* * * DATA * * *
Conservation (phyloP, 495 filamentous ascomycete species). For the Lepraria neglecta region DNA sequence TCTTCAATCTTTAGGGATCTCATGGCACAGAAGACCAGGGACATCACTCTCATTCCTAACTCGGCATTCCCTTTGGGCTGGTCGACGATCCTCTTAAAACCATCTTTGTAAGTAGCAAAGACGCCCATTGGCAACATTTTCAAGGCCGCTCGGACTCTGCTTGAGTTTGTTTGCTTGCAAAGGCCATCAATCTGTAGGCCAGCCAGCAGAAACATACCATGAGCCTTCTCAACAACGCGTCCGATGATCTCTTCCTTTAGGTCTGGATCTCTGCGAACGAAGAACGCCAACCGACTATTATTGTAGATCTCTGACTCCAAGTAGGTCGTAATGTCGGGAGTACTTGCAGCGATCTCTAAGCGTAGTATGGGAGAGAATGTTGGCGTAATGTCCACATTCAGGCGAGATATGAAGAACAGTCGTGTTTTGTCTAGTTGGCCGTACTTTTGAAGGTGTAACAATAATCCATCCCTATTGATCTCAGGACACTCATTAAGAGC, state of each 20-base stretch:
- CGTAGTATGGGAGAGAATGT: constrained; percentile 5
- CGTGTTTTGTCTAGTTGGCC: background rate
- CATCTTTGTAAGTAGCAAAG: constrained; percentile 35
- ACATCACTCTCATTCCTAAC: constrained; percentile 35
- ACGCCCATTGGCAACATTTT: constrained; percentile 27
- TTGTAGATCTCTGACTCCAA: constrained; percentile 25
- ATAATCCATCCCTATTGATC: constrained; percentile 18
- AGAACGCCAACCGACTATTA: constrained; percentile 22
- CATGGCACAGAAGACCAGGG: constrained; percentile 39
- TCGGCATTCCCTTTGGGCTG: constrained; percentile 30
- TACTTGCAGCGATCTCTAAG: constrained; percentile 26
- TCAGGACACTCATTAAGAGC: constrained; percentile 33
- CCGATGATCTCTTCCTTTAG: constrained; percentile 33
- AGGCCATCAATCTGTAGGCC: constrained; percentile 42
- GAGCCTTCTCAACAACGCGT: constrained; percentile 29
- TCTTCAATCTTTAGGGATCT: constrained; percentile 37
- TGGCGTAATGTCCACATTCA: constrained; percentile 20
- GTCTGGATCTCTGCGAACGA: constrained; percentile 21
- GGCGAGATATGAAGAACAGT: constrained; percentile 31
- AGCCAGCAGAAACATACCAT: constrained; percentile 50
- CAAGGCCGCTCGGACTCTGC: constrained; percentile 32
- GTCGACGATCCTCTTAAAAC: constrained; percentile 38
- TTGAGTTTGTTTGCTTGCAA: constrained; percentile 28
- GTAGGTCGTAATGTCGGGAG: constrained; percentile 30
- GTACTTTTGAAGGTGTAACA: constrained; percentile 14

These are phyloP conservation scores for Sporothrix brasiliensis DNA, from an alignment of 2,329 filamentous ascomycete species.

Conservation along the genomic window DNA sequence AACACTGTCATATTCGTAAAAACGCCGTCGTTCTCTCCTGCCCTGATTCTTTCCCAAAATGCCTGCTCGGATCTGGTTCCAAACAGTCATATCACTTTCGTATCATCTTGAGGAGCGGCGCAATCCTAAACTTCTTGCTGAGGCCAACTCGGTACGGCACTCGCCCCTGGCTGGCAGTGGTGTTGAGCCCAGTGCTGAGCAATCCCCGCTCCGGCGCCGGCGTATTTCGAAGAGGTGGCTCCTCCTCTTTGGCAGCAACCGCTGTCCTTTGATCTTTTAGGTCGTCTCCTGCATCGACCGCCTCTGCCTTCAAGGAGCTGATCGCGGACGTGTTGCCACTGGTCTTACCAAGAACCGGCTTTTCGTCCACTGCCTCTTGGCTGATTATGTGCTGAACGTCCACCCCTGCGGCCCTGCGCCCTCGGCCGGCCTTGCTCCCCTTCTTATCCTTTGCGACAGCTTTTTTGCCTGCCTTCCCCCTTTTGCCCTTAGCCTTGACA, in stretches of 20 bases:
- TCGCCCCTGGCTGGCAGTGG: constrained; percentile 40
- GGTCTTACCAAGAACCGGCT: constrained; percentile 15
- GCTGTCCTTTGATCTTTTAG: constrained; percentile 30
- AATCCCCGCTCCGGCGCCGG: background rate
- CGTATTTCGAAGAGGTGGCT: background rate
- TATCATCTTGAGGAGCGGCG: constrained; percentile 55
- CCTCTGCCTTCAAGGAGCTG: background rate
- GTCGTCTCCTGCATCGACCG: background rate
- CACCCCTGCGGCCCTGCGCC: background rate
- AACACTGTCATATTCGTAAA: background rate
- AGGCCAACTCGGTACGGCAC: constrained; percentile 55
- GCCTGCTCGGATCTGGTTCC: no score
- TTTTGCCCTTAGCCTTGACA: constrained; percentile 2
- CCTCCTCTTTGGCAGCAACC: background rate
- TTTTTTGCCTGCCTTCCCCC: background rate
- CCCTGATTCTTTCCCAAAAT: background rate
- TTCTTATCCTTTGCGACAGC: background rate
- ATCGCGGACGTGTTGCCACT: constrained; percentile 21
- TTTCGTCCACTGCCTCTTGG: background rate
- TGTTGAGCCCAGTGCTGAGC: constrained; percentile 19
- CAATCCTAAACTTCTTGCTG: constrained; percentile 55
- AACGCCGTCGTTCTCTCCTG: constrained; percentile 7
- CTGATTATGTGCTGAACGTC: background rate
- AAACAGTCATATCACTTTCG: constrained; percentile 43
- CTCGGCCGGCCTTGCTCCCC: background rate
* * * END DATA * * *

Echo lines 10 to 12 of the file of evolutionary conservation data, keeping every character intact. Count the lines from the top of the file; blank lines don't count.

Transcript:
- CATGGCACAGAAGACCAGGG: constrained; percentile 39
- TCGGCATTCCCTTTGGGCTG: constrained; percentile 30
- TACTTGCAGCGATCTCTAAG: constrained; percentile 26